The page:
This data viewing tool from NOAA is highly engaging and offers nearly instant access to dozens of datasets about Earth. Users select from atmosphere, ocean, land, cryosphere, and climate, and drill down from there into more detailed categories.
This is a real-time map of current drought conditions in the US, which can be zoomed to the state level, with access to many more resources at that level. Some of these include the National Drought Regional Summaries and animations of historical data.
This video explains how scientists construct computer-generated climate models to forecast weather, understand climate, and project climate change. It discusses how different types of climate models can be used and how scientists use computers to build these models.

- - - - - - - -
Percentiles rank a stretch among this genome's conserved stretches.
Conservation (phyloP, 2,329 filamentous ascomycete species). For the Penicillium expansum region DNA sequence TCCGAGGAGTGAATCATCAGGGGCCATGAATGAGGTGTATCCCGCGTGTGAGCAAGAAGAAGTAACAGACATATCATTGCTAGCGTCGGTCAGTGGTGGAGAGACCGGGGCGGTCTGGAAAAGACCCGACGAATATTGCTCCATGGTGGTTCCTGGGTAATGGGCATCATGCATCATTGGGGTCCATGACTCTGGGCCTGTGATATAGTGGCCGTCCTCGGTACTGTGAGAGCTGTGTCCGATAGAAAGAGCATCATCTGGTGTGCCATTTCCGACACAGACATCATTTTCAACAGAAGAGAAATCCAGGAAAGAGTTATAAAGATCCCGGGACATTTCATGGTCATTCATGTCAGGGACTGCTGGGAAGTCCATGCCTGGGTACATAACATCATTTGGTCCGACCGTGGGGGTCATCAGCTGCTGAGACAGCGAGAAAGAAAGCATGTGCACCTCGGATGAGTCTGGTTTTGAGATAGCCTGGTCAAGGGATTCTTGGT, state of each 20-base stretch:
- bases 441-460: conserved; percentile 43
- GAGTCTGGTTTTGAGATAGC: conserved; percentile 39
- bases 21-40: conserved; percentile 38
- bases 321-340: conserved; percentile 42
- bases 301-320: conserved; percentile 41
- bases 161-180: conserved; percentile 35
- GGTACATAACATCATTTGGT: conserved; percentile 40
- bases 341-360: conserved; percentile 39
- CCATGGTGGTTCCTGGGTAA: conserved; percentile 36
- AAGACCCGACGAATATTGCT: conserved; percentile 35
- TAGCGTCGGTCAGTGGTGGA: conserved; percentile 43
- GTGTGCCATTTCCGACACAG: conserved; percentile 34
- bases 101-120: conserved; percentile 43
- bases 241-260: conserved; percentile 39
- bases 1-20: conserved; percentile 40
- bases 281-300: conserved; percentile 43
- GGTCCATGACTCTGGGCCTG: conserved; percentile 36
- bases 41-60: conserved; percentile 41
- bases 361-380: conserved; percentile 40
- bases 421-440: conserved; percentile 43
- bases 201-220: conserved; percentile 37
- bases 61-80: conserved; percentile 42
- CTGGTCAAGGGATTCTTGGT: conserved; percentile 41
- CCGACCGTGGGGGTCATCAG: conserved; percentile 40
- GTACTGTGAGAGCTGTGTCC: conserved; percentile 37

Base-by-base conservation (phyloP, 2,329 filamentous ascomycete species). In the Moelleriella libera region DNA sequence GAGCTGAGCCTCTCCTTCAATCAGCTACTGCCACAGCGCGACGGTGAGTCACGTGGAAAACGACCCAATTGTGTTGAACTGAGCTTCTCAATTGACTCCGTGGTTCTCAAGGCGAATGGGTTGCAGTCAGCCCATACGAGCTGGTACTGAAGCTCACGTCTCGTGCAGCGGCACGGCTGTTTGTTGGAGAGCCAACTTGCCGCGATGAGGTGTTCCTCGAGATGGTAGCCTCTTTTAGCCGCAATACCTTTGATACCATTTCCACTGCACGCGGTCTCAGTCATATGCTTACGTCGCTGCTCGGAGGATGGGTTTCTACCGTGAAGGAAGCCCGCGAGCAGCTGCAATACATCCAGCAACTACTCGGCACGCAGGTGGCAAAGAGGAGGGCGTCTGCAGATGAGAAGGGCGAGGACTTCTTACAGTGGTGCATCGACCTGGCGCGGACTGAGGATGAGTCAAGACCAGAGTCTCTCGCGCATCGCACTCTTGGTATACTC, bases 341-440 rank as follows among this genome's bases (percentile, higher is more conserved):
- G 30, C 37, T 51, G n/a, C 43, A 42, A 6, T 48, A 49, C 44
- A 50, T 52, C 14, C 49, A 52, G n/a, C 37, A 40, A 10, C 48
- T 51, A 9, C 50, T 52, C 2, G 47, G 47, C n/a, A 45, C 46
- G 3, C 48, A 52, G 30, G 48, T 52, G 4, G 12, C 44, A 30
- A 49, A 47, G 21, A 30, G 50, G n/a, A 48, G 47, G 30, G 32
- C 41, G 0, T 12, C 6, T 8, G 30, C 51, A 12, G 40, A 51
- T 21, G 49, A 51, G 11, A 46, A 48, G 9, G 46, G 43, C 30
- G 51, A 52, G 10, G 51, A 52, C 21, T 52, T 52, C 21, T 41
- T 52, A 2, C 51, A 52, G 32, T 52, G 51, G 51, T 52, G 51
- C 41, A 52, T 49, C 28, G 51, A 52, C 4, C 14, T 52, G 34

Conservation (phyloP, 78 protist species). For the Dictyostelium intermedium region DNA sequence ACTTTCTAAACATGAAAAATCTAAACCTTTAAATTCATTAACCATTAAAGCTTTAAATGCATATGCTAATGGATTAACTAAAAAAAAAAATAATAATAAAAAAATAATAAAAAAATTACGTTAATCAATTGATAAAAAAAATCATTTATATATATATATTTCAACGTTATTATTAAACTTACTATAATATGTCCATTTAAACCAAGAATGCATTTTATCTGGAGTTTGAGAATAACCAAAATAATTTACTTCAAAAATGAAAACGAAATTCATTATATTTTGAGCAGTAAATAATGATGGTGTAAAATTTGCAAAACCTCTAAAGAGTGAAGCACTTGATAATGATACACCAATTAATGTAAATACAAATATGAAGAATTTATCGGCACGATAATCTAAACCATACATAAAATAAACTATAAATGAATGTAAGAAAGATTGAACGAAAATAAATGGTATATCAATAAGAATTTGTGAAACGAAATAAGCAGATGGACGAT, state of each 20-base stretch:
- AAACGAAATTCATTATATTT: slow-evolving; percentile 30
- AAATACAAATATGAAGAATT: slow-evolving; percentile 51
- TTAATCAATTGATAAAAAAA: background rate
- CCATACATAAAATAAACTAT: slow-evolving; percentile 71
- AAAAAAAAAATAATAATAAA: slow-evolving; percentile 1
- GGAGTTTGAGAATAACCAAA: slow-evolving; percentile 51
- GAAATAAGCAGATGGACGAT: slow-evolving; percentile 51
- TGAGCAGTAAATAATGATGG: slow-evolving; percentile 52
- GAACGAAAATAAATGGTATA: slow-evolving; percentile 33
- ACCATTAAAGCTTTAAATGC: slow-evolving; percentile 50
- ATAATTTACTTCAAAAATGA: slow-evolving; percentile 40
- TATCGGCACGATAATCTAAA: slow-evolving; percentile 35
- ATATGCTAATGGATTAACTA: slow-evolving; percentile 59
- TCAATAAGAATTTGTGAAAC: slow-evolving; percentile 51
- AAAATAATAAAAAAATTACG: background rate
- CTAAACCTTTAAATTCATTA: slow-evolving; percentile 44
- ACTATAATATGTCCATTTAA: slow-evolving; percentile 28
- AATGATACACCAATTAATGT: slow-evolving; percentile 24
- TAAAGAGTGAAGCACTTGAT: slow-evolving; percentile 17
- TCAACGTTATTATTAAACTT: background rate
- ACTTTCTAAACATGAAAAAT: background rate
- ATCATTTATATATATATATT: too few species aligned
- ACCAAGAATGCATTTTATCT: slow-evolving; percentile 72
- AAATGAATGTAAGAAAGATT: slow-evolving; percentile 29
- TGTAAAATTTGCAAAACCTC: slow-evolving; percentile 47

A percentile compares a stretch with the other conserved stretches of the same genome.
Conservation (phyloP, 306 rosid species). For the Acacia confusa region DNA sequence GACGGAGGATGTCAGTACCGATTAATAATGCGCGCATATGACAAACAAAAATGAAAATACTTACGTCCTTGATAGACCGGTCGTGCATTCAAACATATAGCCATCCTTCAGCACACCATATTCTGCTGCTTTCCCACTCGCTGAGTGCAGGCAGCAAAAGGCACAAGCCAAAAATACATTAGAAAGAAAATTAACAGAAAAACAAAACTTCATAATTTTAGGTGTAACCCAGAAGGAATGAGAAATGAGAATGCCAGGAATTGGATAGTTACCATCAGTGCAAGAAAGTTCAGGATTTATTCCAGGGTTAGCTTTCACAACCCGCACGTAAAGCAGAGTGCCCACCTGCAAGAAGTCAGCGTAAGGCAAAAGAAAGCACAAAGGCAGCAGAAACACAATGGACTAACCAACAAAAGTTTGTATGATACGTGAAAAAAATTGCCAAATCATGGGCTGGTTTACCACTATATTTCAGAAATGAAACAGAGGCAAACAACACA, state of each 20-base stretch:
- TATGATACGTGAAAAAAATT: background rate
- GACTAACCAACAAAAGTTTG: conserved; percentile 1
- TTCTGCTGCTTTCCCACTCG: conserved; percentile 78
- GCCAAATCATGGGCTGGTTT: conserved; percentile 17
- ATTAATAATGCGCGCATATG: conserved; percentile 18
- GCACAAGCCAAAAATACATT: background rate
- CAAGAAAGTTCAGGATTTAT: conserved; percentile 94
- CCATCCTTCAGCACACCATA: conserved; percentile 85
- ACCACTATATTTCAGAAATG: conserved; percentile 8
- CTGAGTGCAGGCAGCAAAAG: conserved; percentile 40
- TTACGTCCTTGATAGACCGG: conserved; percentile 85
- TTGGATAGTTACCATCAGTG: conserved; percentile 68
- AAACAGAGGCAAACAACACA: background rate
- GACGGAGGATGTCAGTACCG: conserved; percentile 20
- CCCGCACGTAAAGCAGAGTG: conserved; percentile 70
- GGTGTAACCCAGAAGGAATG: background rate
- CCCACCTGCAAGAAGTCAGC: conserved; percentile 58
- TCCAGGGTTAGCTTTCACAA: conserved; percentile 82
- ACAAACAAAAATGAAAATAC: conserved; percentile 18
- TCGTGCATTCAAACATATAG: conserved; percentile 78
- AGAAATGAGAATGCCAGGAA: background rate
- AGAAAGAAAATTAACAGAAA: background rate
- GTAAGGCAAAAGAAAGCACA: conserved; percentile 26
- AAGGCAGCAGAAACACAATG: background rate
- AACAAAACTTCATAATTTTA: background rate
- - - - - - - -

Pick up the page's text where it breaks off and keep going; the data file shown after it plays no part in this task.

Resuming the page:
This is an interactive webtool that allows the user to choose a state or country and both assess how climate has changed over time and project what future changes are predicted to occur in a given area.
This visualization presents a collection of sea ice data taken over a period of 34 years. Selected data can be animated to show changes in sea ice extent over time. Data is added by the National Snow and Ice Data Center as it becomes available.
Everyone's asking if the arrival of El Niño guarantees that 2015 will set a new record for warmest global temperature. In his latest blog, Deke Arndt explains why it's possible--maybe even likely--but not guaranteed.